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Research into early nineteenth-century woodwind making
The initial data recorded here pertains to a number of makers or manufacturers in the first half of the nineteenth century who began to give their instruments individual serial numbers. From this information it is possible to estimate survival rates of instruments, suggest dates or sequences of production, and to identify trends as instrument designs or the demands of the market change.
The first dataset to be published here relates to the output of the Charles 'Nicholson's Improved' model of flute, made initially under the supervision of Thomas Prowse senior and sold by Clementi & Co. When Clementi - by then in his late seventies - retired as senior partner in the company in 1831, he handed responsibility to Collard & Collard, who further divested the publishing related parts of the Company in 1834. At about this time the production of flutes moved to the Hanway Street flute manufactory established by Thomas Prowse junior. The records of extant 'Nicholson's Improved' flutes are available here:
Thomas Prowse junior made flutes which were not 'Nicholson's Improved' model, some of which exhibit some similarities to the official 'Nicholson's Improved' instruments, but many of which were cheaper, and less well-made. Prowse also made other wind instruments, particularly clarinets, and bought in yet other instruments, such as accordions, from other makers (such as Lachenal) which were 'rebadged' as Prowse products.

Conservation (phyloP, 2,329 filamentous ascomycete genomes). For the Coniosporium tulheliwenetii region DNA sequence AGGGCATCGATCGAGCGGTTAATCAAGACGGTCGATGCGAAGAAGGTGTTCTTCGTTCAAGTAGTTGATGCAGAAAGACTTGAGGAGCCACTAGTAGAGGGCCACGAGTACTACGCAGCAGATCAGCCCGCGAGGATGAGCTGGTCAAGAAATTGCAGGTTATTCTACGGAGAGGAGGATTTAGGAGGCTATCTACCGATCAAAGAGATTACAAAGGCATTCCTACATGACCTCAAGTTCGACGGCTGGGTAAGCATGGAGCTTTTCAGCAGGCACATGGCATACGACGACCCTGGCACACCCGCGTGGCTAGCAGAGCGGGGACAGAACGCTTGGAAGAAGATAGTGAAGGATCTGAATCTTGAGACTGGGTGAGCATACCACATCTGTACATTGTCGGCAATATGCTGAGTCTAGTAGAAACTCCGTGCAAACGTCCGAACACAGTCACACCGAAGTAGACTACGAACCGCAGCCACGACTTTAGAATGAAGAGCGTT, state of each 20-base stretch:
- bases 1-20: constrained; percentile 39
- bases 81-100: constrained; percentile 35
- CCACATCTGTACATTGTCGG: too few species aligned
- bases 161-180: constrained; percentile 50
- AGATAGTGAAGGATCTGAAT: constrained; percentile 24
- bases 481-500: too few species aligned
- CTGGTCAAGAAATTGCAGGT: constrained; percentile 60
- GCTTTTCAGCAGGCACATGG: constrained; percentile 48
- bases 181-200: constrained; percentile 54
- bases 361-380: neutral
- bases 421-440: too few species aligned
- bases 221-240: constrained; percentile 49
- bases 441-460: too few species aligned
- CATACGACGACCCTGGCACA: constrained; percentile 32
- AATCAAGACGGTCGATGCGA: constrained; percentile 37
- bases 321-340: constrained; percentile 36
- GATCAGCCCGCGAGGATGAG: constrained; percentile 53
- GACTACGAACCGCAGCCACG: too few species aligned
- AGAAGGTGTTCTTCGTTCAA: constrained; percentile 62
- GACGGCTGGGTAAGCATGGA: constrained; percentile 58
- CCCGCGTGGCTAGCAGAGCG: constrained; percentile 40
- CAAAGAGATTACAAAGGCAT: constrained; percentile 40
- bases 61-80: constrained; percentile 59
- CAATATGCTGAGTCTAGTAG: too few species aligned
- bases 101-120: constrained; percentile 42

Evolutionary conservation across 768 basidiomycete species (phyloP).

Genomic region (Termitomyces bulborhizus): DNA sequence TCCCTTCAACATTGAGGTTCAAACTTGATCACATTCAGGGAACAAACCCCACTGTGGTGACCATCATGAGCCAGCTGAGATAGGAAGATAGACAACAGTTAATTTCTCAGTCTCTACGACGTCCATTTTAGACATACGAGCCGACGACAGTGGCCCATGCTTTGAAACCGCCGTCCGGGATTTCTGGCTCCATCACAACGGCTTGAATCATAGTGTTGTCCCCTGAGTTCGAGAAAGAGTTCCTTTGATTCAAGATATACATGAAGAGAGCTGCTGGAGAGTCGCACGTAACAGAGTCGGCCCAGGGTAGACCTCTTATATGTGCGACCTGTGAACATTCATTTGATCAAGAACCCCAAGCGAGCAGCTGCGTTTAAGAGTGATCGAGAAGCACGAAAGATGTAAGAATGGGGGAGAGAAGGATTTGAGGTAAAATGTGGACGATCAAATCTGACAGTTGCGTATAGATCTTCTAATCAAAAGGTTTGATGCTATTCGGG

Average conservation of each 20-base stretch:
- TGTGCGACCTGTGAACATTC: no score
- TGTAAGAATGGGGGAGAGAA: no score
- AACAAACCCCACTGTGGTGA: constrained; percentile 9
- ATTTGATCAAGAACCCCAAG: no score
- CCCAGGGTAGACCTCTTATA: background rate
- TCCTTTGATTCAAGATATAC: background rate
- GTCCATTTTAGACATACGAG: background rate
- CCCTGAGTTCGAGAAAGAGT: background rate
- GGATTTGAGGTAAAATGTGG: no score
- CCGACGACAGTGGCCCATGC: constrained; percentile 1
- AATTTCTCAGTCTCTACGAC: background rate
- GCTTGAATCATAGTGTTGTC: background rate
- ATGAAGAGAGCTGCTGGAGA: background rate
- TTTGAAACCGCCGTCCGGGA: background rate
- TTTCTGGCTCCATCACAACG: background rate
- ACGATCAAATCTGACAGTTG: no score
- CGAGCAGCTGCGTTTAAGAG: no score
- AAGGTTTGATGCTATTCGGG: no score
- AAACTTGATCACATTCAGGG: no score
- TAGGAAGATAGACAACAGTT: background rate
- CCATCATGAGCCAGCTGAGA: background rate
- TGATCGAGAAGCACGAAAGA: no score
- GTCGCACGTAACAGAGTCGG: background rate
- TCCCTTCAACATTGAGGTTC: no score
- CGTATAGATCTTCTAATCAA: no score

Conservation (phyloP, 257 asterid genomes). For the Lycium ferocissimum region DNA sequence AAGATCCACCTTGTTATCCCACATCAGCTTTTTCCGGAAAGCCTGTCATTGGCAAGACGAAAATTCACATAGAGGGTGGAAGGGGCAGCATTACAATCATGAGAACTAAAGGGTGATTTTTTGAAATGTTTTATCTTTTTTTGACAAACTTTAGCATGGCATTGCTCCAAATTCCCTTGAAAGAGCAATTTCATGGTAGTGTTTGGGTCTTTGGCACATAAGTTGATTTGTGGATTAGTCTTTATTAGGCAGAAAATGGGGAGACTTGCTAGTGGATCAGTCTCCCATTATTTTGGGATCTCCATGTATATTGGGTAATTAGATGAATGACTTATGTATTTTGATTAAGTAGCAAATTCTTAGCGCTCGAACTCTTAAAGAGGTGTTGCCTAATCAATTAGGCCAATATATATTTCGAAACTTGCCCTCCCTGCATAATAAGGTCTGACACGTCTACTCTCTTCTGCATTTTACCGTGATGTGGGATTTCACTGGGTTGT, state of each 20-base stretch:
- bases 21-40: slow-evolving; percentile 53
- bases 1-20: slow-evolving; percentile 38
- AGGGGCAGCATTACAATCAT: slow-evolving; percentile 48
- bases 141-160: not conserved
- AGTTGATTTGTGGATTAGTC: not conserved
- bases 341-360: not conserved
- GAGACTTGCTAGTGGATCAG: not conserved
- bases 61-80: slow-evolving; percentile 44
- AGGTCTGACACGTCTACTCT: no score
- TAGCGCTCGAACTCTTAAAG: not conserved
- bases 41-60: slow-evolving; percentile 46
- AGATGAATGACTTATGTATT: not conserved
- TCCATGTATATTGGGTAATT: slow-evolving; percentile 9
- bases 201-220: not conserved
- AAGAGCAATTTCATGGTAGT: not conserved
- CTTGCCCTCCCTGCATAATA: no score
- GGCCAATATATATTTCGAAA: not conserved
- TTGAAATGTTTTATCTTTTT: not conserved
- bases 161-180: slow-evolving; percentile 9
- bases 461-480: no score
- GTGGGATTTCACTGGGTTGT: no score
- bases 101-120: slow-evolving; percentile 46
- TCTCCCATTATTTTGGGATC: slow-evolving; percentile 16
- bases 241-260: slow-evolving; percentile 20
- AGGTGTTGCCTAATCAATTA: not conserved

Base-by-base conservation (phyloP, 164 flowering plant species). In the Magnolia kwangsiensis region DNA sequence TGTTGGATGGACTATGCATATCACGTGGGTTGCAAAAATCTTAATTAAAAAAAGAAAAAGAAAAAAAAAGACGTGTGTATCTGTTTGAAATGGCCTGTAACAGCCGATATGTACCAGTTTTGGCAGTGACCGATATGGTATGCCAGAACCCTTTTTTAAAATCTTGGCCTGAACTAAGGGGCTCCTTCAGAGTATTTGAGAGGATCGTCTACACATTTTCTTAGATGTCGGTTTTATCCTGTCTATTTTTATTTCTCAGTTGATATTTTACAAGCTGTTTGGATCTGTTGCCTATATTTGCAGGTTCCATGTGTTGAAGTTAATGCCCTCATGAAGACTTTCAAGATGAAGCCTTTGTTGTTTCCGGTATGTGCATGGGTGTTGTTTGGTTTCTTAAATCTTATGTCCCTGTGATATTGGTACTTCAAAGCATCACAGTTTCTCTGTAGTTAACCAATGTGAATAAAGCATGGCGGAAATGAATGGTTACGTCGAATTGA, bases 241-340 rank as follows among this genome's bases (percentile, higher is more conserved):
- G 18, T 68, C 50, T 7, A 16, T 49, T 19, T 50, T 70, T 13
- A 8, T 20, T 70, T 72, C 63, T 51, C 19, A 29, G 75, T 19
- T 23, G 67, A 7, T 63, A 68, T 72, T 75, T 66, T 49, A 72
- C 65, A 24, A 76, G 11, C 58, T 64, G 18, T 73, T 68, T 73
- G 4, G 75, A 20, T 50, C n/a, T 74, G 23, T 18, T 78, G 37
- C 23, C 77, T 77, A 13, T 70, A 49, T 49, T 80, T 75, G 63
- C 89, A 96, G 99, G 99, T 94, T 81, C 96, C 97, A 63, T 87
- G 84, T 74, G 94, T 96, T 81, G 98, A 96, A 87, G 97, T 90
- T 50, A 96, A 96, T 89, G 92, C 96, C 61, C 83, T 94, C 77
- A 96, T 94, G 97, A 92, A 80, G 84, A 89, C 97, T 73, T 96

I will shortly supplement these records with similar ones for the workshop established by John Willis, initially at 3 Angel Court, The Strand, and subsequently at 25 Villiers Street. This was one of the most important manufactories of the first half of the nineteenth century, involving the businesses of Willis & Goodlad, Goodlad & Co, Henry Wylde and Ingram & Morland. These businesses in turn supplied a number of other flute dealers and music sellers with instruments. The list of extant instruments by Willis and associated companies is here:
At some point in the near future records will be posted for the manufactories of Monzani & Co, whose business was continued by Henry Hill.
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